Listen, the last thing we want to do is bag on a bunch of celebrities who took time out of their normal routine of sleeping on piles of money to devote six whole hours of their lives (six hours!) to recording a new version of the most iconic songs of the eighties for charity. Yet after reading Geoff Boucher's inside account of the "all-star," "marathon" recording session (six hours!) of "We Are the World" over at the Los Angeles Times, we get the feeling that the Paul Haggis–directed (!), 2010 version is pretty much the bizarro version of original, landmark 1985 classic.
In a lot of ways, we're surprised that it took 25 years for a group of hubris-filled musicians and actors to vainly rerecord "We Are the World"; after all, "Do They Know It's Christmas" has already been redone twice. However, we were under the (apparently mistaken) impression that everyone realized that the original take was something that couldn't, and therefore shouldn't, be replicated. Too bad that didn't stop a motley crew consisting of Justin Bieber, Vince Vaughn, Celine Dion, T-Pain, and Barbra Streisand, among dozens of others, from trying. Speaking of Streisand, the notorious diva didn't really seem to fully grasp the concept of all-for-one and one-for-all during the session. According to Boucher:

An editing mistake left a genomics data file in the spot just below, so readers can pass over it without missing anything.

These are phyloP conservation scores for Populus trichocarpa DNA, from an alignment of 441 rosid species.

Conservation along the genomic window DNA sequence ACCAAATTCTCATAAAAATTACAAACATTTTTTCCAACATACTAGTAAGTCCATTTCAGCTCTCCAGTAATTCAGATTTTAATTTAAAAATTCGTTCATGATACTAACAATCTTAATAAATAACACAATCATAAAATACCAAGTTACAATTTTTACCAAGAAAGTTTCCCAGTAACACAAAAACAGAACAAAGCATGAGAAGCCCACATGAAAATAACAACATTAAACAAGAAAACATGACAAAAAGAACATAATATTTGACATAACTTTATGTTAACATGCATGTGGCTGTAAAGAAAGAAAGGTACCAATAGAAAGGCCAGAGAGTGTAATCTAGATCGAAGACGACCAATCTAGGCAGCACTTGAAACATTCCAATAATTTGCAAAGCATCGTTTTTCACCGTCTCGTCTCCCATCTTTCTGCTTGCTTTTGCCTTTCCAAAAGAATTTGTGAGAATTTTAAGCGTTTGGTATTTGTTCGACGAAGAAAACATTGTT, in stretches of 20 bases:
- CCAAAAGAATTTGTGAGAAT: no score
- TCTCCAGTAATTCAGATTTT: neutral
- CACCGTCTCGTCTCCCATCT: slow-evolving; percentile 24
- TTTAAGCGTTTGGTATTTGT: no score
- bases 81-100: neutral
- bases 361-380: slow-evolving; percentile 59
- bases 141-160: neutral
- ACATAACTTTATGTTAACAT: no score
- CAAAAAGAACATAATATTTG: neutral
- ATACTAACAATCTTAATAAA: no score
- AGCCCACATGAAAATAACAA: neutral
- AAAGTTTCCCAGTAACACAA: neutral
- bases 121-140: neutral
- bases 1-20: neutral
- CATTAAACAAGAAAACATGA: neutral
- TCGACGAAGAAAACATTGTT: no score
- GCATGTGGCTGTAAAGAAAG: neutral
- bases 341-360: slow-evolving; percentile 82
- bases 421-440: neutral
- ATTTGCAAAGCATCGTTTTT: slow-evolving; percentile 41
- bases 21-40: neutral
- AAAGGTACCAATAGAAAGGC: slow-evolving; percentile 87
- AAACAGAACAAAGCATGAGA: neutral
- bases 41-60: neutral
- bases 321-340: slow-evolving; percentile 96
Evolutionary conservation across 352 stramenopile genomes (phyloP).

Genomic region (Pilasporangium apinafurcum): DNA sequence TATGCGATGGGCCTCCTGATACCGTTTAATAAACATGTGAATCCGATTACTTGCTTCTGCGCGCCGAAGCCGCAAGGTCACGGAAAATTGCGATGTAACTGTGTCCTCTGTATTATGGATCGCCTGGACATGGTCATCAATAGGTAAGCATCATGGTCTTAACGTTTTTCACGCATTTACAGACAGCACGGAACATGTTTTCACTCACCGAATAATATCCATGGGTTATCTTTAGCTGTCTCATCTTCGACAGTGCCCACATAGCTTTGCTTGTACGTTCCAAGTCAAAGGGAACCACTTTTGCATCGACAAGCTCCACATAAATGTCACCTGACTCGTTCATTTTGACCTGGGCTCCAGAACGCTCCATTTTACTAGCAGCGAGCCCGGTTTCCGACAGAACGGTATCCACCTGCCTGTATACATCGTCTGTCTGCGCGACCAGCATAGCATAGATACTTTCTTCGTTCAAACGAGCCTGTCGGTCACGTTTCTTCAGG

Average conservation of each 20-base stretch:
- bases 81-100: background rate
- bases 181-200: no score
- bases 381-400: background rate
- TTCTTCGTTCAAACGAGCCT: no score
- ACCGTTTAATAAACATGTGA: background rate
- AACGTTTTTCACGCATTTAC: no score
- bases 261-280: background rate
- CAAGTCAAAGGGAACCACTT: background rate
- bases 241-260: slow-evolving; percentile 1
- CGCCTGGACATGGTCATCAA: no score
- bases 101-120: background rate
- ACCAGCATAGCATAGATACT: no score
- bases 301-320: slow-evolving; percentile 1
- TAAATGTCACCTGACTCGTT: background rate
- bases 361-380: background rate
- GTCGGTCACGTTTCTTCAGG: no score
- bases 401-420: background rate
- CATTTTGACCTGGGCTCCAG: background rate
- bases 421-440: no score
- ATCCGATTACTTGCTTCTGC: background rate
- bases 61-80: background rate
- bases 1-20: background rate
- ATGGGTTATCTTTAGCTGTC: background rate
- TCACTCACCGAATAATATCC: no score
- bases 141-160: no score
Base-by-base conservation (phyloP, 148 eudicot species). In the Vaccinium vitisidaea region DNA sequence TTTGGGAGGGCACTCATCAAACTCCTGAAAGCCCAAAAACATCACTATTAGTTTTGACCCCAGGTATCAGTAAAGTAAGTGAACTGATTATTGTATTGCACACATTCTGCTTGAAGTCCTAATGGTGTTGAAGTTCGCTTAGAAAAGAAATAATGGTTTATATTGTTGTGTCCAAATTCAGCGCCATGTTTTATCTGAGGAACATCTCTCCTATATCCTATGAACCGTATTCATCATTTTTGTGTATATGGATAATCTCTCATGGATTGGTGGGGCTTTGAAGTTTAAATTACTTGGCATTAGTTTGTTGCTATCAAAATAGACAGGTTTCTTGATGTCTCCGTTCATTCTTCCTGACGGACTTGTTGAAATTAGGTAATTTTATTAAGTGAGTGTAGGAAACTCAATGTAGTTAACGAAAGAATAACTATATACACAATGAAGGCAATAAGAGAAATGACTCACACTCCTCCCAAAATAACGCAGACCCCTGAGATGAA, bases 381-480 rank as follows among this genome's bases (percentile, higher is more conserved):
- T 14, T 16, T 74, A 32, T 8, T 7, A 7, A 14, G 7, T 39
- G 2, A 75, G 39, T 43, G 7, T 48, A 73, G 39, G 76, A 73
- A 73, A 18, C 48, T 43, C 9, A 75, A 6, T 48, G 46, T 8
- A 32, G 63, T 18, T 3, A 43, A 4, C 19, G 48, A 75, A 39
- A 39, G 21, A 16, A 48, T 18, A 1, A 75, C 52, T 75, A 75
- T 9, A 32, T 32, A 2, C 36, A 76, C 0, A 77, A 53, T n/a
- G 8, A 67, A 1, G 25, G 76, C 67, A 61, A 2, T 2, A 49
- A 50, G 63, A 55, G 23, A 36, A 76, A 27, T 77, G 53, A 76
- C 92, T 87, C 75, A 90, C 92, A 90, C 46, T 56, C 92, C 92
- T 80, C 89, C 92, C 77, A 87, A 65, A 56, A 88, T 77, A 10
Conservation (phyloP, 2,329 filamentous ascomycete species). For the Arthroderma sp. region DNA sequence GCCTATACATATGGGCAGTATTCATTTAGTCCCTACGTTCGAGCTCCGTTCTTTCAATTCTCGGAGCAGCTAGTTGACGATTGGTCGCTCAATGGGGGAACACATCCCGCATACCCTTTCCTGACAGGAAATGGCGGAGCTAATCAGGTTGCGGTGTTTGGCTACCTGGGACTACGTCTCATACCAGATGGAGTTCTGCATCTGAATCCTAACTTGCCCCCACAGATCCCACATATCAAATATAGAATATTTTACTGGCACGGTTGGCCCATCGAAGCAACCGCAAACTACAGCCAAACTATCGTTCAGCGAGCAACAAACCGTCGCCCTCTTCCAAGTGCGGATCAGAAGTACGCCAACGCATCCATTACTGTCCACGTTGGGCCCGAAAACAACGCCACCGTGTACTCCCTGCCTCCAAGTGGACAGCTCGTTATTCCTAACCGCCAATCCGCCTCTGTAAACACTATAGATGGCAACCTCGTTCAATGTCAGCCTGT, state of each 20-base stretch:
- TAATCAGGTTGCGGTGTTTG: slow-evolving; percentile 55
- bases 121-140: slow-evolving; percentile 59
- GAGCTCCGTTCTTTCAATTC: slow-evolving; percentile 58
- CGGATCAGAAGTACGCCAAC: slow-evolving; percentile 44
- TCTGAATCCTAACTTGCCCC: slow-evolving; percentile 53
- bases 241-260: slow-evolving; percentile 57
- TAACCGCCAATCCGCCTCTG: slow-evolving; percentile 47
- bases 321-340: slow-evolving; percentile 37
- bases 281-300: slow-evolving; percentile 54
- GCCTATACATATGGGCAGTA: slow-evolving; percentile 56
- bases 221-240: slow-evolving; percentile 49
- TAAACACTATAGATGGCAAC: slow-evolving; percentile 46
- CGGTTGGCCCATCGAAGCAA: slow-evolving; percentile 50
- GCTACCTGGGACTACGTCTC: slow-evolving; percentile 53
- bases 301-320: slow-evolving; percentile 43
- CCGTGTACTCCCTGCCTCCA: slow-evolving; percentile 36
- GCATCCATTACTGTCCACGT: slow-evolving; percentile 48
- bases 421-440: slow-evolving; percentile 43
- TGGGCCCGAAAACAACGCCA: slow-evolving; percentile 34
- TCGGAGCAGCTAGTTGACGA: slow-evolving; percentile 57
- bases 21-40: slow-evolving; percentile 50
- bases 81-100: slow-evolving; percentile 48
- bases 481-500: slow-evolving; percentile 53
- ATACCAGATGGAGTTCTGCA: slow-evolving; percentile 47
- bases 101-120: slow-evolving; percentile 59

While everyone else took a break for dinner, Streisand stayed behind to work on her solo, struggling to find the right tone and phrasing.
It became a bit monotonous hearing the diva run through the same 21-word section more than two dozen times. But she didn't seem to mind: "I didn't come all this way just to do one," she said after one take.
Yes! As much as we appreciate Babs's unwillingness to turn in a less-than-perfect take, the tone of this statement (in conjunction with her insistence on being exactly in the middle of the frame during the video shoot) sure makes it seem like her perfectionist streak was less about ensuring that the people of Haiti got her very best effort and more about stroking her considerable ego.
Streisand issues aside, the thing that concerns us most about this reboot is the startling contrast in star power between this session and the 1985 original. There's no denying that there have been considerable shifts in the dynamics of the music industry in the last 25 years, but the inclusion of flash-in-the-pan stars like Justin Bieber and the Jo-Bros this time around seems like a calculated attempt by someone with an MBA to ensure that tweens will shell out $1.29 to buy this song on iTunes. Almost all of the artists on the original were already legends when they recorded the song, yet almost none of the people on this go-round feel like they will have any sort of permanence or staying power, which gives this version a very "Voices That Care" vibe.
We hope that when we actually hear this version, it will be so good that we'll gladly eat our words. We'll probably buy it either way — we wouldn't feel right stealing it — but at this point, we would be shocked if the 2010 take didn't contain at least a few Auto-Tune'd verses. And that, somehow, seems like it might be the greatest offense of all.
An all-star 'We Are the World' remake for Haiti relief [Pop & Hiss/LAT]